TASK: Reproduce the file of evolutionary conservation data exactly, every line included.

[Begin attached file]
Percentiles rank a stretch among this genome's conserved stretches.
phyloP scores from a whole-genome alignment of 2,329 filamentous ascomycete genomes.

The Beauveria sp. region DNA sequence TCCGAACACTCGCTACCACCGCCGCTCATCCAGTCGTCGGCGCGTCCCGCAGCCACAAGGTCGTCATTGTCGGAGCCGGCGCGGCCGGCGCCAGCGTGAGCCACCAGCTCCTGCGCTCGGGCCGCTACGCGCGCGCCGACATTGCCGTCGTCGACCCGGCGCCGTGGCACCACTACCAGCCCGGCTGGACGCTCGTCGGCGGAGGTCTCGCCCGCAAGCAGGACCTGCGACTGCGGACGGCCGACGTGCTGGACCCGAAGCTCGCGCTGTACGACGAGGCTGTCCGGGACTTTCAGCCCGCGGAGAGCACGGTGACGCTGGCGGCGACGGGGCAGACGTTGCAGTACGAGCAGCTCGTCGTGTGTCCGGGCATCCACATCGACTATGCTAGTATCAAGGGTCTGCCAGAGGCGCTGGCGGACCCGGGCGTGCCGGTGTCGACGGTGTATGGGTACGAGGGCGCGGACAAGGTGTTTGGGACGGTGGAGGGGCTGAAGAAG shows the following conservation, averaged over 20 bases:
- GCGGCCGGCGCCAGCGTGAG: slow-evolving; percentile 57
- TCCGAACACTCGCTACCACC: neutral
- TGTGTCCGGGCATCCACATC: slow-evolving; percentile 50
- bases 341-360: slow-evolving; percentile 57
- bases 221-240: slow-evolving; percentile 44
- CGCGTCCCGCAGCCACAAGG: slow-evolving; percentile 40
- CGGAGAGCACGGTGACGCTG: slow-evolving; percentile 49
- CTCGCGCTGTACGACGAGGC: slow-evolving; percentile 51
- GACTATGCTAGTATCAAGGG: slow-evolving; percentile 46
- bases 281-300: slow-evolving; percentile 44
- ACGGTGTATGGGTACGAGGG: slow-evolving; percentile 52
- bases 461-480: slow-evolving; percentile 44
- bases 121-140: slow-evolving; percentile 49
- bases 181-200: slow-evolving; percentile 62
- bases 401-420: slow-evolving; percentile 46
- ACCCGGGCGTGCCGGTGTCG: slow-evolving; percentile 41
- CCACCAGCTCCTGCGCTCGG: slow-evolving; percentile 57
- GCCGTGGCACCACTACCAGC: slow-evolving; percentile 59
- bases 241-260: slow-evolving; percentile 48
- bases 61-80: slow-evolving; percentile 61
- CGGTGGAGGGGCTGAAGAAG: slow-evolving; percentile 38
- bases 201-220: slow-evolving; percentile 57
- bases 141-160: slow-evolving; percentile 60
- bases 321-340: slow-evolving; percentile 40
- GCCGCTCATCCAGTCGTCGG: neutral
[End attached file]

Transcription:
Percentiles rank a stretch among this genome's conserved stretches.
phyloP scores from a whole-genome alignment of 2,329 filamentous ascomycete genomes.

The Beauveria sp. region DNA sequence TCCGAACACTCGCTACCACCGCCGCTCATCCAGTCGTCGGCGCGTCCCGCAGCCACAAGGTCGTCATTGTCGGAGCCGGCGCGGCCGGCGCCAGCGTGAGCCACCAGCTCCTGCGCTCGGGCCGCTACGCGCGCGCCGACATTGCCGTCGTCGACCCGGCGCCGTGGCACCACTACCAGCCCGGCTGGACGCTCGTCGGCGGAGGTCTCGCCCGCAAGCAGGACCTGCGACTGCGGACGGCCGACGTGCTGGACCCGAAGCTCGCGCTGTACGACGAGGCTGTCCGGGACTTTCAGCCCGCGGAGAGCACGGTGACGCTGGCGGCGACGGGGCAGACGTTGCAGTACGAGCAGCTCGTCGTGTGTCCGGGCATCCACATCGACTATGCTAGTATCAAGGGTCTGCCAGAGGCGCTGGCGGACCCGGGCGTGCCGGTGTCGACGGTGTATGGGTACGAGGGCGCGGACAAGGTGTTTGGGACGGTGGAGGGGCTGAAGAAG shows the following conservation, averaged over 20 bases:
- GCGGCCGGCGCCAGCGTGAG: slow-evolving; percentile 57
- TCCGAACACTCGCTACCACC: neutral
- TGTGTCCGGGCATCCACATC: slow-evolving; percentile 50
- bases 341-360: slow-evolving; percentile 57
- bases 221-240: slow-evolving; percentile 44
- CGCGTCCCGCAGCCACAAGG: slow-evolving; percentile 40
- CGGAGAGCACGGTGACGCTG: slow-evolving; percentile 49
- CTCGCGCTGTACGACGAGGC: slow-evolving; percentile 51
- GACTATGCTAGTATCAAGGG: slow-evolving; percentile 46
- bases 281-300: slow-evolving; percentile 44
- ACGGTGTATGGGTACGAGGG: slow-evolving; percentile 52
- bases 461-480: slow-evolving; percentile 44
- bases 121-140: slow-evolving; percentile 49
- bases 181-200: slow-evolving; percentile 62
- bases 401-420: slow-evolving; percentile 46
- ACCCGGGCGTGCCGGTGTCG: slow-evolving; percentile 41
- CCACCAGCTCCTGCGCTCGG: slow-evolving; percentile 57
- GCCGTGGCACCACTACCAGC: slow-evolving; percentile 59
- bases 241-260: slow-evolving; percentile 48
- bases 61-80: slow-evolving; percentile 61
- CGGTGGAGGGGCTGAAGAAG: slow-evolving; percentile 38
- bases 201-220: slow-evolving; percentile 57
- bases 141-160: slow-evolving; percentile 60
- bases 321-340: slow-evolving; percentile 40
- GCCGCTCATCCAGTCGTCGG: neutral